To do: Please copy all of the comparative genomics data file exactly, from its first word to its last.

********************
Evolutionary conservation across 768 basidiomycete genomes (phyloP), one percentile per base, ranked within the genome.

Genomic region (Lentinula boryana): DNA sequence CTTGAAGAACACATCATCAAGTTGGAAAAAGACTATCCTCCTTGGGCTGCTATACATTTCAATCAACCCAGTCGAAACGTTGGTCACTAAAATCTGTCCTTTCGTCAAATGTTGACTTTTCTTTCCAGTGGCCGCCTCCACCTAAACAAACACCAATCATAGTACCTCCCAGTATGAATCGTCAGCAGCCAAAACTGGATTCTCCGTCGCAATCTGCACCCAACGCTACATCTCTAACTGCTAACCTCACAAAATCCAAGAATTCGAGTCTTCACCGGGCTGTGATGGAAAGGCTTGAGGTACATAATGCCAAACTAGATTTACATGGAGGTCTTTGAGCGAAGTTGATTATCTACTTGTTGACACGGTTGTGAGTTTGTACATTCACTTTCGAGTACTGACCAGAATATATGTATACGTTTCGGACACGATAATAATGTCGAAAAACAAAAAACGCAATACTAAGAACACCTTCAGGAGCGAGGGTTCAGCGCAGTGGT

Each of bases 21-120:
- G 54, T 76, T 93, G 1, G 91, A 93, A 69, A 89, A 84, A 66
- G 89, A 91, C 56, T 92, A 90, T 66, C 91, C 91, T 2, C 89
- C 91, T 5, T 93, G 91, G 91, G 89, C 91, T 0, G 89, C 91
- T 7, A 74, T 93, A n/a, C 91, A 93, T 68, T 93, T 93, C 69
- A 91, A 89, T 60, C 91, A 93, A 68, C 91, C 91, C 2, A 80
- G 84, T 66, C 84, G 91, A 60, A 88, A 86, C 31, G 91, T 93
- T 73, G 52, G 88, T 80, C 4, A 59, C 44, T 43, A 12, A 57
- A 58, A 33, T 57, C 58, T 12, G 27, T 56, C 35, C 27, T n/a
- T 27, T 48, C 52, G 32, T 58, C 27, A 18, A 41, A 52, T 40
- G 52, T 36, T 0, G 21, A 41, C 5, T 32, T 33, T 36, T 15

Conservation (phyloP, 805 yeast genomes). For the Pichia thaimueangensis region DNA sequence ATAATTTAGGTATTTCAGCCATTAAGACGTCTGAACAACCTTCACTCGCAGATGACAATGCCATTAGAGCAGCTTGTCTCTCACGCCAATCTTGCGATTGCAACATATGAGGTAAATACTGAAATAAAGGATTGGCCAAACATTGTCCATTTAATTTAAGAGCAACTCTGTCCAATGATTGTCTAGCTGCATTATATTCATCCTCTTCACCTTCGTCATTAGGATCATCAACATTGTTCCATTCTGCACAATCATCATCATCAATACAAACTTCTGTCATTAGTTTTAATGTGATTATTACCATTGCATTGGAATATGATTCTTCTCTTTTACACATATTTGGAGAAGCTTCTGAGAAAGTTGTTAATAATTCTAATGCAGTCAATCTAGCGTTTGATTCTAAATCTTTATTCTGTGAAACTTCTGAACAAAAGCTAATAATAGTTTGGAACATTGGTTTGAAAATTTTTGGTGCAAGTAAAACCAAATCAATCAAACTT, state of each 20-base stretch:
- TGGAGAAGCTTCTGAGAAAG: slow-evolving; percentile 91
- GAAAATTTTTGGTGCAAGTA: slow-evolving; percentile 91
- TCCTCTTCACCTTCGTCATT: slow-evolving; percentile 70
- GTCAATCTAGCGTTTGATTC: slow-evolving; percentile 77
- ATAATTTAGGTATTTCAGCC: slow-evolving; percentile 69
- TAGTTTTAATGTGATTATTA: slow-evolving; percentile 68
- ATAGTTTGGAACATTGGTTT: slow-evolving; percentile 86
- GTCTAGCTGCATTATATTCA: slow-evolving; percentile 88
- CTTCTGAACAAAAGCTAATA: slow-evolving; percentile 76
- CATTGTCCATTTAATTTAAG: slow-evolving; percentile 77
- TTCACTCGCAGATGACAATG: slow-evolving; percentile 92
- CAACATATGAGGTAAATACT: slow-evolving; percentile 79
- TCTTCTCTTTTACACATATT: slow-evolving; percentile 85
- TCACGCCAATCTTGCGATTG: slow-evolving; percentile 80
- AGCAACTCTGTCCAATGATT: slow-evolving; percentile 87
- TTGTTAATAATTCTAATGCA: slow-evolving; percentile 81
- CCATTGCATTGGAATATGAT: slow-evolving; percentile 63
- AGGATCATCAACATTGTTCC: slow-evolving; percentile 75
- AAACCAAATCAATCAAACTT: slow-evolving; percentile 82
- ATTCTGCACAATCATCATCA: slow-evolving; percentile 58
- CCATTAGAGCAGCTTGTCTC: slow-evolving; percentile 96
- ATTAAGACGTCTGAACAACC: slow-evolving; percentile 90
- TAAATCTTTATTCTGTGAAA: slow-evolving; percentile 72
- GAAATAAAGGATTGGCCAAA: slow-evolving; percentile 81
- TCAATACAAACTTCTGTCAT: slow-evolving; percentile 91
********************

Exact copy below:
Evolutionary conservation across 768 basidiomycete genomes (phyloP), one percentile per base, ranked within the genome.

Genomic region (Lentinula boryana): DNA sequence CTTGAAGAACACATCATCAAGTTGGAAAAAGACTATCCTCCTTGGGCTGCTATACATTTCAATCAACCCAGTCGAAACGTTGGTCACTAAAATCTGTCCTTTCGTCAAATGTTGACTTTTCTTTCCAGTGGCCGCCTCCACCTAAACAAACACCAATCATAGTACCTCCCAGTATGAATCGTCAGCAGCCAAAACTGGATTCTCCGTCGCAATCTGCACCCAACGCTACATCTCTAACTGCTAACCTCACAAAATCCAAGAATTCGAGTCTTCACCGGGCTGTGATGGAAAGGCTTGAGGTACATAATGCCAAACTAGATTTACATGGAGGTCTTTGAGCGAAGTTGATTATCTACTTGTTGACACGGTTGTGAGTTTGTACATTCACTTTCGAGTACTGACCAGAATATATGTATACGTTTCGGACACGATAATAATGTCGAAAAACAAAAAACGCAATACTAAGAACACCTTCAGGAGCGAGGGTTCAGCGCAGTGGT

Each of bases 21-120:
- G 54, T 76, T 93, G 1, G 91, A 93, A 69, A 89, A 84, A 66
- G 89, A 91, C 56, T 92, A 90, T 66, C 91, C 91, T 2, C 89
- C 91, T 5, T 93, G 91, G 91, G 89, C 91, T 0, G 89, C 91
- T 7, A 74, T 93, A n/a, C 91, A 93, T 68, T 93, T 93, C 69
- A 91, A 89, T 60, C 91, A 93, A 68, C 91, C 91, C 2, A 80
- G 84, T 66, C 84, G 91, A 60, A 88, A 86, C 31, G 91, T 93
- T 73, G 52, G 88, T 80, C 4, A 59, C 44, T 43, A 12, A 57
- A 58, A 33, T 57, C 58, T 12, G 27, T 56, C 35, C 27, T n/a
- T 27, T 48, C 52, G 32, T 58, C 27, A 18, A 41, A 52, T 40
- G 52, T 36, T 0, G 21, A 41, C 5, T 32, T 33, T 36, T 15

Conservation (phyloP, 805 yeast genomes). For the Pichia thaimueangensis region DNA sequence ATAATTTAGGTATTTCAGCCATTAAGACGTCTGAACAACCTTCACTCGCAGATGACAATGCCATTAGAGCAGCTTGTCTCTCACGCCAATCTTGCGATTGCAACATATGAGGTAAATACTGAAATAAAGGATTGGCCAAACATTGTCCATTTAATTTAAGAGCAACTCTGTCCAATGATTGTCTAGCTGCATTATATTCATCCTCTTCACCTTCGTCATTAGGATCATCAACATTGTTCCATTCTGCACAATCATCATCATCAATACAAACTTCTGTCATTAGTTTTAATGTGATTATTACCATTGCATTGGAATATGATTCTTCTCTTTTACACATATTTGGAGAAGCTTCTGAGAAAGTTGTTAATAATTCTAATGCAGTCAATCTAGCGTTTGATTCTAAATCTTTATTCTGTGAAACTTCTGAACAAAAGCTAATAATAGTTTGGAACATTGGTTTGAAAATTTTTGGTGCAAGTAAAACCAAATCAATCAAACTT, state of each 20-base stretch:
- TGGAGAAGCTTCTGAGAAAG: slow-evolving; percentile 91
- GAAAATTTTTGGTGCAAGTA: slow-evolving; percentile 91
- TCCTCTTCACCTTCGTCATT: slow-evolving; percentile 70
- GTCAATCTAGCGTTTGATTC: slow-evolving; percentile 77
- ATAATTTAGGTATTTCAGCC: slow-evolving; percentile 69
- TAGTTTTAATGTGATTATTA: slow-evolving; percentile 68
- ATAGTTTGGAACATTGGTTT: slow-evolving; percentile 86
- GTCTAGCTGCATTATATTCA: slow-evolving; percentile 88
- CTTCTGAACAAAAGCTAATA: slow-evolving; percentile 76
- CATTGTCCATTTAATTTAAG: slow-evolving; percentile 77
- TTCACTCGCAGATGACAATG: slow-evolving; percentile 92
- CAACATATGAGGTAAATACT: slow-evolving; percentile 79
- TCTTCTCTTTTACACATATT: slow-evolving; percentile 85
- TCACGCCAATCTTGCGATTG: slow-evolving; percentile 80
- AGCAACTCTGTCCAATGATT: slow-evolving; percentile 87
- TTGTTAATAATTCTAATGCA: slow-evolving; percentile 81
- CCATTGCATTGGAATATGAT: slow-evolving; percentile 63
- AGGATCATCAACATTGTTCC: slow-evolving; percentile 75
- AAACCAAATCAATCAAACTT: slow-evolving; percentile 82
- ATTCTGCACAATCATCATCA: slow-evolving; percentile 58
- CCATTAGAGCAGCTTGTCTC: slow-evolving; percentile 96
- ATTAAGACGTCTGAACAACC: slow-evolving; percentile 90
- TAAATCTTTATTCTGTGAAA: slow-evolving; percentile 72
- GAAATAAAGGATTGGCCAAA: slow-evolving; percentile 81
- TCAATACAAACTTCTGTCAT: slow-evolving; percentile 91